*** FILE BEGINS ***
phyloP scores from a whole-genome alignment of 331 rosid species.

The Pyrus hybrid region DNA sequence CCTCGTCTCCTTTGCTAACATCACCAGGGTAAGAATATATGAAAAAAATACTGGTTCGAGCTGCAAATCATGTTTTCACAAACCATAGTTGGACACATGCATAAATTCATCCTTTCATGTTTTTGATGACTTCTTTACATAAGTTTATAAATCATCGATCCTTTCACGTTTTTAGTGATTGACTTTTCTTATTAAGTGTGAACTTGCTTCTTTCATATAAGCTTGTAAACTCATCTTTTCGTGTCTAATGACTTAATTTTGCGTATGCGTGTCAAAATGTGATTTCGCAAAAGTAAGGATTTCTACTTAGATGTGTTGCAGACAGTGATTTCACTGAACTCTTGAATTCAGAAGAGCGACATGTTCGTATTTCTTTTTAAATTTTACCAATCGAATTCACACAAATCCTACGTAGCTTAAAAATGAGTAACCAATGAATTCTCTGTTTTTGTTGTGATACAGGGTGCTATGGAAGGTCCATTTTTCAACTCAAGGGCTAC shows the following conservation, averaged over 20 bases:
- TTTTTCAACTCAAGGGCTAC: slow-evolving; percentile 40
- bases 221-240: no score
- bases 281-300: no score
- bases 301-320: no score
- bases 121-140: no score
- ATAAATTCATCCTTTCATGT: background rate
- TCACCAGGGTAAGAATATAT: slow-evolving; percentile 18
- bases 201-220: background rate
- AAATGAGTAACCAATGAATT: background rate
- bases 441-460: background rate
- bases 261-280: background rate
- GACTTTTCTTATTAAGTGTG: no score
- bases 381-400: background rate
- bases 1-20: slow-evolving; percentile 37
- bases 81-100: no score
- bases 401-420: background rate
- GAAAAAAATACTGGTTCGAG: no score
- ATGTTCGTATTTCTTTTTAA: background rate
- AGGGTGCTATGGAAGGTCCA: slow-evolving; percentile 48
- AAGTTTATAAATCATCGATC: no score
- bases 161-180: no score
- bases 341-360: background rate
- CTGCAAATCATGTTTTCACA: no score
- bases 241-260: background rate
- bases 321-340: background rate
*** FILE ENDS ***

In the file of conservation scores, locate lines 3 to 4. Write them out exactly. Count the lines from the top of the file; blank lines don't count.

- TTTTTCAACTCAAGGGCTAC: slow-evolving; percentile 40
- bases 221-240: no score